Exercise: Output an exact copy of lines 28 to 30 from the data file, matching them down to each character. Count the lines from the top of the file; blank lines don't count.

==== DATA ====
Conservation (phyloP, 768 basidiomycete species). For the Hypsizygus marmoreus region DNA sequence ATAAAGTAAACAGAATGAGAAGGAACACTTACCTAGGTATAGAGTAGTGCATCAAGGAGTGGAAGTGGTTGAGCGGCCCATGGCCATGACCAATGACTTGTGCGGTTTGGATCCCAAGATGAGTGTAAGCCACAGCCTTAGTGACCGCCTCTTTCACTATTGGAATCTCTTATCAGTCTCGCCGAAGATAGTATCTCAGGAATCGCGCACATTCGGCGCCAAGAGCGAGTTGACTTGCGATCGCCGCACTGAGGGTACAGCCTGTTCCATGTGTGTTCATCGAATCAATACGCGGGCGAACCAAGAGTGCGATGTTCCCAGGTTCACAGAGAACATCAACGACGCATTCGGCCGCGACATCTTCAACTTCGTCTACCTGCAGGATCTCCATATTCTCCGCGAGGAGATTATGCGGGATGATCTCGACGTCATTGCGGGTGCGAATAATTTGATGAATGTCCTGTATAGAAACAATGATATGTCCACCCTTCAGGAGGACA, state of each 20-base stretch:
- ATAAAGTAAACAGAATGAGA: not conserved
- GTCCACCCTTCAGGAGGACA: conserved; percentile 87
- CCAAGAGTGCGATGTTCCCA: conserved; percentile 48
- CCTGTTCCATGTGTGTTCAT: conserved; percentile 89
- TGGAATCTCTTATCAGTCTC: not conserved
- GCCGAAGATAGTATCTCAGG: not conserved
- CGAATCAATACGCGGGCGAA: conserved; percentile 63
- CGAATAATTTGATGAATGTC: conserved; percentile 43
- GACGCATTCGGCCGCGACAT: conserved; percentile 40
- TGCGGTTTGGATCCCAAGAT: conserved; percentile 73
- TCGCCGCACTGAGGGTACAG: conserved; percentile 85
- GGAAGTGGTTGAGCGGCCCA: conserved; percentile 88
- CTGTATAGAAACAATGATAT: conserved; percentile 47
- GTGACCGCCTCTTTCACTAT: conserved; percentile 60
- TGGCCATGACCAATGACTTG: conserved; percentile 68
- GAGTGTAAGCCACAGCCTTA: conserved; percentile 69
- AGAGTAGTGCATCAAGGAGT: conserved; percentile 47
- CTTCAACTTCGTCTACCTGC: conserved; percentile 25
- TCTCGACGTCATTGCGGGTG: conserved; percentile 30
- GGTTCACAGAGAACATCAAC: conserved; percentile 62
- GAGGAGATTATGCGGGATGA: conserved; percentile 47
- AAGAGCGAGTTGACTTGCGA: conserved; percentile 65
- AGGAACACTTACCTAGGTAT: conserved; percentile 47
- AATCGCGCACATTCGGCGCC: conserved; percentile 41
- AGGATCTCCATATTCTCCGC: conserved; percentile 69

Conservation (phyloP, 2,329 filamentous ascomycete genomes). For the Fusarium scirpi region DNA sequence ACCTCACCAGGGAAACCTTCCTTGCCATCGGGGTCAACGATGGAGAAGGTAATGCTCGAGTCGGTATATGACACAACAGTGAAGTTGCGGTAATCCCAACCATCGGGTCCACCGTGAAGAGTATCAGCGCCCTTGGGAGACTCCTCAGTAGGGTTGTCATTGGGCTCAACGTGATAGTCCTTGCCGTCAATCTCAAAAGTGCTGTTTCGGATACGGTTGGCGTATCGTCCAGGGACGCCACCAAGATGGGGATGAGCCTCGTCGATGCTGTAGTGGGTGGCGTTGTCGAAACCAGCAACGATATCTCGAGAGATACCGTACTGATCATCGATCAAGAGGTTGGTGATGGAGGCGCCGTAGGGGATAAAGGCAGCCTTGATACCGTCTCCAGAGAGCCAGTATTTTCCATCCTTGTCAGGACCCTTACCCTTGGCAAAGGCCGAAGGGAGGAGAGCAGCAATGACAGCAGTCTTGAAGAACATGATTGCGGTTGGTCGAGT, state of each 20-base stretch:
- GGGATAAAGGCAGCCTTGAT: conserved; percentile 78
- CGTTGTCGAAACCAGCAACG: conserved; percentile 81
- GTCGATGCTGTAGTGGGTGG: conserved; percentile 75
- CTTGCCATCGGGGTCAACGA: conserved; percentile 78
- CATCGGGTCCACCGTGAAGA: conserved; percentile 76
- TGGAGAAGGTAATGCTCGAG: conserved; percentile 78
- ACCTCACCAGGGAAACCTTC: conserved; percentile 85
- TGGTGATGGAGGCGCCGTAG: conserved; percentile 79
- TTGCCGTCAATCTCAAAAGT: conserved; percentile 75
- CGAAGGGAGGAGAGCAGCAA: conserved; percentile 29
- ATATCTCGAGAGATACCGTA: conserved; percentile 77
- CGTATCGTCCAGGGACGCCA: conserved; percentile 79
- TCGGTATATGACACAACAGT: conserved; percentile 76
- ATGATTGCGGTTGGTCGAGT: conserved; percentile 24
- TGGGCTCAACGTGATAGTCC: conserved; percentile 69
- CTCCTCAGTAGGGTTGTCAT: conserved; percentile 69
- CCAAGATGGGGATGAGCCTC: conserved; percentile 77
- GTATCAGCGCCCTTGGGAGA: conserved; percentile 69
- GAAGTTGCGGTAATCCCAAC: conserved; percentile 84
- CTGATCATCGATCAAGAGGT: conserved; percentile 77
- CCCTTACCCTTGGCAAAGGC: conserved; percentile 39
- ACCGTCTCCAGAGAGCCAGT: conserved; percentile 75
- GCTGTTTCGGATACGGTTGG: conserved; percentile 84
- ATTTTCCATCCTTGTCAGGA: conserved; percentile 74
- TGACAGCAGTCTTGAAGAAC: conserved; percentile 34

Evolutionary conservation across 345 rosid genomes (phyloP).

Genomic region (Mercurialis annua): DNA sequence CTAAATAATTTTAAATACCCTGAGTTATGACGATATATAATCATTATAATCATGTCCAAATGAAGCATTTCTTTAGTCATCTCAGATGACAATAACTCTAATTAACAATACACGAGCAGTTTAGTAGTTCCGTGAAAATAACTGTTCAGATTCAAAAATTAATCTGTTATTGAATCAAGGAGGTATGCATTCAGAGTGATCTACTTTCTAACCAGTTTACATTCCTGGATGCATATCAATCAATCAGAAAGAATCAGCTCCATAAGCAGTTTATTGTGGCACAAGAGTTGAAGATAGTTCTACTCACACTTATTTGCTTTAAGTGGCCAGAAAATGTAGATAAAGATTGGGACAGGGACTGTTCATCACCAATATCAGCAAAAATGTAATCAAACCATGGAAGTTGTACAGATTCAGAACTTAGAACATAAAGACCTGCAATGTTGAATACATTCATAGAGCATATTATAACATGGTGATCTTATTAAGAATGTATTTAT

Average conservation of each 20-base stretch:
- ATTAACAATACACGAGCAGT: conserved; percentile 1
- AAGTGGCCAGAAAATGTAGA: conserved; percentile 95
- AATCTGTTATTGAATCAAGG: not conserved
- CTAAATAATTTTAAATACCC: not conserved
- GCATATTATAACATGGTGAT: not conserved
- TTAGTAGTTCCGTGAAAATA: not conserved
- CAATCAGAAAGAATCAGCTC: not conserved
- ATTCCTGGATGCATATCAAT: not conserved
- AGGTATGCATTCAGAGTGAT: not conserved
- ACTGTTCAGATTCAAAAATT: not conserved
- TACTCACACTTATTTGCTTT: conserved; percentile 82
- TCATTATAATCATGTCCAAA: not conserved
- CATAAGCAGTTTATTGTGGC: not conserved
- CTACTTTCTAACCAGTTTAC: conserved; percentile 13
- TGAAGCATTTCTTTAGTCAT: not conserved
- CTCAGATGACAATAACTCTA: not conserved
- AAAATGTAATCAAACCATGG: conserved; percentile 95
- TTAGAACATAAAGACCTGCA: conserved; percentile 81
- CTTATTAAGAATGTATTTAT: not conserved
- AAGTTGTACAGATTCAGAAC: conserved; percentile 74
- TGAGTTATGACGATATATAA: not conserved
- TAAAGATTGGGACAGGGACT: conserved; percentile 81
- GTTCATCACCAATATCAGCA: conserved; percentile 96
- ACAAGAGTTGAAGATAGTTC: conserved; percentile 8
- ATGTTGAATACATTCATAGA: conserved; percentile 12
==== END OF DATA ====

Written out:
- GGGATAAAGGCAGCCTTGAT: conserved; percentile 78
- CGTTGTCGAAACCAGCAACG: conserved; percentile 81
- GTCGATGCTGTAGTGGGTGG: conserved; percentile 75